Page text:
Full Line Catalog Page 194 Safety Equipment And Supplies

194 SM slings SLINGS FACTS & FEATURES CONT. INSPECTION Daily Inspection - Each day before using, the sling, all fastenings and attachments shall be inspected for damage or defects by a competent person designated by the employer. Additional inspections shall be performed prior to each use where severe conditions warrant. Damaged or defective slings shall be immediately removed from service. Periodic Inspection - OSHA specifies that alloy steel chain slings shall have a thorough periodic inspection by a competent person at least once every 12 months. Lift-All recommends that all slings have a thorough inspection by a competent person at least once every 12 months. These inspections must be recorded and maintained for each individual sling. In some instances, it is possible to repair slings, proof test and return them to service. Damaged components and sections of chain or wire mesh can be replaced. Hooks, links and other components that are in good condition can be salvaged from a damaged web or round sling, rewebbed, proof tested by Lift-All and returned to service. Repair - Lift-All strongly advises that damaged slings be repaired only by the manufacturer. PHYSICAL FACTORS Your care in the use and handling will prolong sling life significantly. The following physical factors should be considered when using any of the slings: 1. Cutting of synthetic sling, Nicking or Gouging of steel slings. Probably the number one cause of sling failure. Usually caused by a sharp or small diameter load edge against the sling. It can be prevented with proper padding. 2. Improper Loading - Shock loading, unbalanced loading, overloading and inadequate consideration for the effect of angle factors can adversely affect safety. Make sure the load weight is within the rated capacity of the sling(s) being used for both type of hitch and angle of lift. 3. Temperature - Avoid loads and environments where temperatures exceed the limits of the slings being used. All slings can be damaged by excessive heat. 4. Punctures & Abrasions seriously degrade sling strength. Rough load surfaces and dragging slings on the ground will damage all slings, steel or synthetic. Use proper padding between slings and rough loads. Never drag slings on ground or concrete floors. 5. Foreign Matter - Material such as metal chips and heavy grit can damage web slings, both internally and externally. Both synthetic and steel slings can be damaged by weld spatter and heat from a welding torch. Avoid contact with foreign matter whenever possible. 6. Ultraviolet Light - Nylon and polyester web slings are adversely affected by prolonged exposure to UV light, i.e., sunlight or arc welding. Inspect and remove if slings appear bleached and stiff. Store slings properly when not in use. 7. Improper Storage - Even in storage, synthetic and steel slings can degrade if not kept in clean, dry conditions. Lift-All recommends hanging slings on a rack. Web slings should be stored in a dark area to avoid unnecessary sunlight/UV degradation. 8. Chemical Environment - Slings exposed to certain chemicals or the vapors of these chemicals can lose some or all of their strength. When using slings in a chemical environment, contact Lift-All to assure sling compatibility. EFFECT OF ANGLE OF LIFT ON A SLING'S RATED CAPACITY Using slings at an angle can become deadly if that angle is not taken into consideration when selecting the sling to be used. The tension on each leg of the sling is increased as the angle of lift, from horizontal, decrease. It is most desirable for a sling to have a larger angle of lift, approaching 90. Lifts with angles of less than 30 from horizontal are not recommended. If you can measure the angle of lift or the length and height of the sling as rigged, you can determine the properly rated sling for your lift. What would be the rating of each sling rigged at this angle? 1. Calculate the Reduction Factor (RF). a. Using the angle from horizontal, read across the Angle Chart to the corresponding number of the Reduction Factor column. -OR- b. Divide sling height* [H] by sling length* [L (*Measured from a common horizontal plane to the hoisting hook) 2. Reduction Factor (RF) x the sling's rated capacity for the type hitch that will be used = Sling's Reduced Rating. OSHA and ASME B30.9 regulations require that all chain slings receive a thorough inspection at least once per year by a competent person. 800.944.8322 The MOST KNOWLEDGEABLE PROS in construction supplies 194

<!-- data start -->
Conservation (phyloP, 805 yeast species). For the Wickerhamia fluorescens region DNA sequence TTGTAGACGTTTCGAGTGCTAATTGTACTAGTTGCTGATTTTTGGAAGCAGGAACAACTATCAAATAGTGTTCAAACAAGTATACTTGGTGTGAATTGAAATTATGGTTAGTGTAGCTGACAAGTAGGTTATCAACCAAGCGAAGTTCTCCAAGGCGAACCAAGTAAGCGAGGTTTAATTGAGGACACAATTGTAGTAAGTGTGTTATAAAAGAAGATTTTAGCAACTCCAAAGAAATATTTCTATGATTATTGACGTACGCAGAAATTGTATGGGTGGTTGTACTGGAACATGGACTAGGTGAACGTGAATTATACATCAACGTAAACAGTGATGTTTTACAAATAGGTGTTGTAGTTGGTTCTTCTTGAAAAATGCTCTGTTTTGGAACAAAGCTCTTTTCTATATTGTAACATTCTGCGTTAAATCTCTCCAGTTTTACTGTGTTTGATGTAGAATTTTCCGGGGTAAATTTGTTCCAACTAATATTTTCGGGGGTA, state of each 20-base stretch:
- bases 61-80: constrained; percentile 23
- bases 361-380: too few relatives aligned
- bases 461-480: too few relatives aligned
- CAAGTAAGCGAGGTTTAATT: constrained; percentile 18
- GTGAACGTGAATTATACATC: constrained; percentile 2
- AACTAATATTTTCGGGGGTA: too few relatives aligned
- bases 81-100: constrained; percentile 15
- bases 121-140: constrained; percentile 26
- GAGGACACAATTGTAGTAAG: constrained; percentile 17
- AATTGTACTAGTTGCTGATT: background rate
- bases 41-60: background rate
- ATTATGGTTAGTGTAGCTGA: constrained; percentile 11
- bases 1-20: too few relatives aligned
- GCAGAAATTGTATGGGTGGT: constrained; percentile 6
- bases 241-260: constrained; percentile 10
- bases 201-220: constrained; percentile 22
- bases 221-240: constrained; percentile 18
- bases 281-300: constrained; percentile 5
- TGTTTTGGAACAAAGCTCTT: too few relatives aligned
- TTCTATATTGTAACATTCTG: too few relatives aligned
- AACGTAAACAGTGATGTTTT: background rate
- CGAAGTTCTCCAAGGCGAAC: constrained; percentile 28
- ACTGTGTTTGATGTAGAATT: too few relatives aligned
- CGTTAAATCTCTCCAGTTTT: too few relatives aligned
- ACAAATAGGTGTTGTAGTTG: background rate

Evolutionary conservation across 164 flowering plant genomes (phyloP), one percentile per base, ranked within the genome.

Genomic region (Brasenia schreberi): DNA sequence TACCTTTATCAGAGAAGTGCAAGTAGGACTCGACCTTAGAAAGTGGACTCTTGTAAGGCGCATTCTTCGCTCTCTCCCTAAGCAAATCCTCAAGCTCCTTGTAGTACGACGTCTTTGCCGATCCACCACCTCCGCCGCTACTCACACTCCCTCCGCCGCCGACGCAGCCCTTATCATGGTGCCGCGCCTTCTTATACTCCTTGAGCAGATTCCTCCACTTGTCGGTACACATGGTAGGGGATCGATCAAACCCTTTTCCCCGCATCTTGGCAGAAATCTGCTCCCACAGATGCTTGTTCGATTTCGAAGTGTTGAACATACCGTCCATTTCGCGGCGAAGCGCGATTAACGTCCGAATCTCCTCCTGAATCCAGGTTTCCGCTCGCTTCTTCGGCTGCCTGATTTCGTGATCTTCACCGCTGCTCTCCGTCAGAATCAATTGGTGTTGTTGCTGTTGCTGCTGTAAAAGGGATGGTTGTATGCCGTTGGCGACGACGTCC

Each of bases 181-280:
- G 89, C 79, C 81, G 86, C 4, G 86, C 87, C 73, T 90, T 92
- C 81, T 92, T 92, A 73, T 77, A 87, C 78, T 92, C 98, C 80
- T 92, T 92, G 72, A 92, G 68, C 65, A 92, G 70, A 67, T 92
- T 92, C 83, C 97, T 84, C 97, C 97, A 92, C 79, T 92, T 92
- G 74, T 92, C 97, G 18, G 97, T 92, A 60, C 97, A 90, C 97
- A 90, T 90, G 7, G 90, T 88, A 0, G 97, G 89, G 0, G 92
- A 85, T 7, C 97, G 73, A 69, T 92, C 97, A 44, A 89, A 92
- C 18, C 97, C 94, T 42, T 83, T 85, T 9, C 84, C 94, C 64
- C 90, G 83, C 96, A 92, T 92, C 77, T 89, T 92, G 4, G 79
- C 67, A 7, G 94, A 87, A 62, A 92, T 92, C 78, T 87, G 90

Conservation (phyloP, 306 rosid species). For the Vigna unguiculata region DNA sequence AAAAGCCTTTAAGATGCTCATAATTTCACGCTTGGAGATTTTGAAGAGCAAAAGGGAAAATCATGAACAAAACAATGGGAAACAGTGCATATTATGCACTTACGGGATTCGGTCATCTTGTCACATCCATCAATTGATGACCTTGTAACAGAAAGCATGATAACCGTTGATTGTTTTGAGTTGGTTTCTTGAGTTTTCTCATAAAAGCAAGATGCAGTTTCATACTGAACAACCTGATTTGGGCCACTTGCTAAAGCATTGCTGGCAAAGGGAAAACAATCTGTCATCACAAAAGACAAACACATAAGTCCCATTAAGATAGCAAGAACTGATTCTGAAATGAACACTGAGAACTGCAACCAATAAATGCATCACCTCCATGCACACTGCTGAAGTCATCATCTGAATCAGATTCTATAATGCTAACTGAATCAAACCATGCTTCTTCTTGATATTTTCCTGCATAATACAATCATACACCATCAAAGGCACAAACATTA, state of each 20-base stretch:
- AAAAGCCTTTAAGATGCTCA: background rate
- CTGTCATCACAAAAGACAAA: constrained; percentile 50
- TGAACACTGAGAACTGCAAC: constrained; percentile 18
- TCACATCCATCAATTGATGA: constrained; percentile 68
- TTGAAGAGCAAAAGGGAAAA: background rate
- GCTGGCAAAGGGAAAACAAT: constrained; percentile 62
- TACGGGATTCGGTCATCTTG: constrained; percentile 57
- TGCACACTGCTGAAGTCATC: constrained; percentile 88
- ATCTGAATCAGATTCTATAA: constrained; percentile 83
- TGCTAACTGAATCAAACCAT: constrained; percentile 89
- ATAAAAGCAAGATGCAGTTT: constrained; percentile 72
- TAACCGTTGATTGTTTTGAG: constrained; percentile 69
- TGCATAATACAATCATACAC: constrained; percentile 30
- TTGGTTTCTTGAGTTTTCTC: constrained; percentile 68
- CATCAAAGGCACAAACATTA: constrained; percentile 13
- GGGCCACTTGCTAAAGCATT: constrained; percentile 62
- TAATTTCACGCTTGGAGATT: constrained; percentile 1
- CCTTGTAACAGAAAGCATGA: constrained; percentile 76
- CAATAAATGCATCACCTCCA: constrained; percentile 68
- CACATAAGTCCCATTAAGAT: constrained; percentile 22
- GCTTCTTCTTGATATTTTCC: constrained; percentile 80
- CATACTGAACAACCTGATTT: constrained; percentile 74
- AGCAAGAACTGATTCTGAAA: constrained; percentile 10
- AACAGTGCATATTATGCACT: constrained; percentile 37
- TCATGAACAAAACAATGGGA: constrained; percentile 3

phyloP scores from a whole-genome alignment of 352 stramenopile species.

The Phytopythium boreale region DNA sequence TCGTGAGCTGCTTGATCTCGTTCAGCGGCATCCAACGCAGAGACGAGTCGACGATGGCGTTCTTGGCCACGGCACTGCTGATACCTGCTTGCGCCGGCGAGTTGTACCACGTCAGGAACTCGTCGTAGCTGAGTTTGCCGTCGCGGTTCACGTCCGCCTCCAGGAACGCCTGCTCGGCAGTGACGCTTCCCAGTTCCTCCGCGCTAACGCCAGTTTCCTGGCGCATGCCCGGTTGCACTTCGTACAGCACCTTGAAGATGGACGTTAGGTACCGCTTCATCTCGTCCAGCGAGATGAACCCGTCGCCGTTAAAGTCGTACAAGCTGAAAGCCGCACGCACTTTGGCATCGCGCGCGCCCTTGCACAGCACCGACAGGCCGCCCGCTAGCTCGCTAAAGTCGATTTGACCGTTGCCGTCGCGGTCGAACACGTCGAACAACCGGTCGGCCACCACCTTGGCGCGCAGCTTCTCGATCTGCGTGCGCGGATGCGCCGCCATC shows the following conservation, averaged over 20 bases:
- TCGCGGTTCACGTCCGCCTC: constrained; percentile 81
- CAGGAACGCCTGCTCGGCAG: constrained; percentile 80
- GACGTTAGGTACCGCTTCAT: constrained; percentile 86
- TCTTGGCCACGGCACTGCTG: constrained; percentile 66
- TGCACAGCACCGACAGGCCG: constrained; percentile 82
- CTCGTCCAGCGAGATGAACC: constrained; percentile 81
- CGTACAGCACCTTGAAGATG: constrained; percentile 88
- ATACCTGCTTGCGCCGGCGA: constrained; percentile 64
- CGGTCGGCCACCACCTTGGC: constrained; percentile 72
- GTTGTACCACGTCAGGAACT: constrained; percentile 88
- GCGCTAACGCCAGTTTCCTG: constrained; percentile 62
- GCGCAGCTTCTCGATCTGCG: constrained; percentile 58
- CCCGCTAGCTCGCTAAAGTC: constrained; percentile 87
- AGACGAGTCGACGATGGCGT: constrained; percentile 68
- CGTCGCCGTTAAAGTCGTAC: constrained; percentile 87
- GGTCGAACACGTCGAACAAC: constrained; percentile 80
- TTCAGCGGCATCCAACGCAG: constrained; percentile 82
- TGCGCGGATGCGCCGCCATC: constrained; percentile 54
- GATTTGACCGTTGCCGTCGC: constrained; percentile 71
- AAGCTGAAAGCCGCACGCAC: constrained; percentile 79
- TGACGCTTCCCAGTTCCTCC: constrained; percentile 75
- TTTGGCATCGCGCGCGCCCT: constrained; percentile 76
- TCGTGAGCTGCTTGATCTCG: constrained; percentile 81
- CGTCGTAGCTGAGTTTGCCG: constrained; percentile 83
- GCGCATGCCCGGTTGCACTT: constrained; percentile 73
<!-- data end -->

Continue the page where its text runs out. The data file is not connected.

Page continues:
Previous Page
Next Page